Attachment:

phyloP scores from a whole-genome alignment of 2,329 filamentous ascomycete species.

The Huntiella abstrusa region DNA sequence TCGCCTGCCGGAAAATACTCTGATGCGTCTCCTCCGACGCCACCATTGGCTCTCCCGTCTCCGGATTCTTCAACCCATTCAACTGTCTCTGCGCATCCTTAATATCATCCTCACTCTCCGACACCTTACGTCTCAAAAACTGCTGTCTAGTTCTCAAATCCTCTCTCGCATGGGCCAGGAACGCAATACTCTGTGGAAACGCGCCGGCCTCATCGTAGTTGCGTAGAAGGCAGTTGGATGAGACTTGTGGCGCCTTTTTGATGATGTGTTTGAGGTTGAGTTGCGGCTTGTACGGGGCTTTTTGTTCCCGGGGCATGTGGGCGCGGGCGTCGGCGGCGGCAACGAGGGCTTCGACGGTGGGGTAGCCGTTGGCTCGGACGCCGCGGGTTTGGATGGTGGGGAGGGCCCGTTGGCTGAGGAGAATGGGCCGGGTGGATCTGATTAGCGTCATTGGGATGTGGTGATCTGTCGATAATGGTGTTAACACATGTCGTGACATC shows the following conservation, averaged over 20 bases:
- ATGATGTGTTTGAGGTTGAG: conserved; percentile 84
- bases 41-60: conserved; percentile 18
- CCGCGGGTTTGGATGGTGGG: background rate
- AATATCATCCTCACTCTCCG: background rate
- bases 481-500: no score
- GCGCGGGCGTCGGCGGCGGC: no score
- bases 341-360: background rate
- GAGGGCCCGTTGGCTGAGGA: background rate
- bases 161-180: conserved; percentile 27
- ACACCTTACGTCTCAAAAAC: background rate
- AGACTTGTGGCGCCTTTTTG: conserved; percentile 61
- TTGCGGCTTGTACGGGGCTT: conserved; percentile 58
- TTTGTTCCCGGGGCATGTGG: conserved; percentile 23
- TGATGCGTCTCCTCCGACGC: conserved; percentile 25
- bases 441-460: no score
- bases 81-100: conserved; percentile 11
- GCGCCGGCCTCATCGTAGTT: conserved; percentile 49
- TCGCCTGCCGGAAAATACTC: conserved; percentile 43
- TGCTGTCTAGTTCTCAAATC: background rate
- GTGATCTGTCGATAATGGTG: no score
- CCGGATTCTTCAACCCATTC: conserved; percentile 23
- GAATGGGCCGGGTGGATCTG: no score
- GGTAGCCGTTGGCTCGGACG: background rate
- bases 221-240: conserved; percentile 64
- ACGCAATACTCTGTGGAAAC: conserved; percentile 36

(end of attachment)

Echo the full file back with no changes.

phyloP scores from a whole-genome alignment of 2,329 filamentous ascomycete species.

The Huntiella abstrusa region DNA sequence TCGCCTGCCGGAAAATACTCTGATGCGTCTCCTCCGACGCCACCATTGGCTCTCCCGTCTCCGGATTCTTCAACCCATTCAACTGTCTCTGCGCATCCTTAATATCATCCTCACTCTCCGACACCTTACGTCTCAAAAACTGCTGTCTAGTTCTCAAATCCTCTCTCGCATGGGCCAGGAACGCAATACTCTGTGGAAACGCGCCGGCCTCATCGTAGTTGCGTAGAAGGCAGTTGGATGAGACTTGTGGCGCCTTTTTGATGATGTGTTTGAGGTTGAGTTGCGGCTTGTACGGGGCTTTTTGTTCCCGGGGCATGTGGGCGCGGGCGTCGGCGGCGGCAACGAGGGCTTCGACGGTGGGGTAGCCGTTGGCTCGGACGCCGCGGGTTTGGATGGTGGGGAGGGCCCGTTGGCTGAGGAGAATGGGCCGGGTGGATCTGATTAGCGTCATTGGGATGTGGTGATCTGTCGATAATGGTGTTAACACATGTCGTGACATC shows the following conservation, averaged over 20 bases:
- ATGATGTGTTTGAGGTTGAG: conserved; percentile 84
- bases 41-60: conserved; percentile 18
- CCGCGGGTTTGGATGGTGGG: background rate
- AATATCATCCTCACTCTCCG: background rate
- bases 481-500: no score
- GCGCGGGCGTCGGCGGCGGC: no score
- bases 341-360: background rate
- GAGGGCCCGTTGGCTGAGGA: background rate
- bases 161-180: conserved; percentile 27
- ACACCTTACGTCTCAAAAAC: background rate
- AGACTTGTGGCGCCTTTTTG: conserved; percentile 61
- TTGCGGCTTGTACGGGGCTT: conserved; percentile 58
- TTTGTTCCCGGGGCATGTGG: conserved; percentile 23
- TGATGCGTCTCCTCCGACGC: conserved; percentile 25
- bases 441-460: no score
- bases 81-100: conserved; percentile 11
- GCGCCGGCCTCATCGTAGTT: conserved; percentile 49
- TCGCCTGCCGGAAAATACTC: conserved; percentile 43
- TGCTGTCTAGTTCTCAAATC: background rate
- GTGATCTGTCGATAATGGTG: no score
- CCGGATTCTTCAACCCATTC: conserved; percentile 23
- GAATGGGCCGGGTGGATCTG: no score
- GGTAGCCGTTGGCTCGGACG: background rate
- bases 221-240: conserved; percentile 64
- ACGCAATACTCTGTGGAAAC: conserved; percentile 36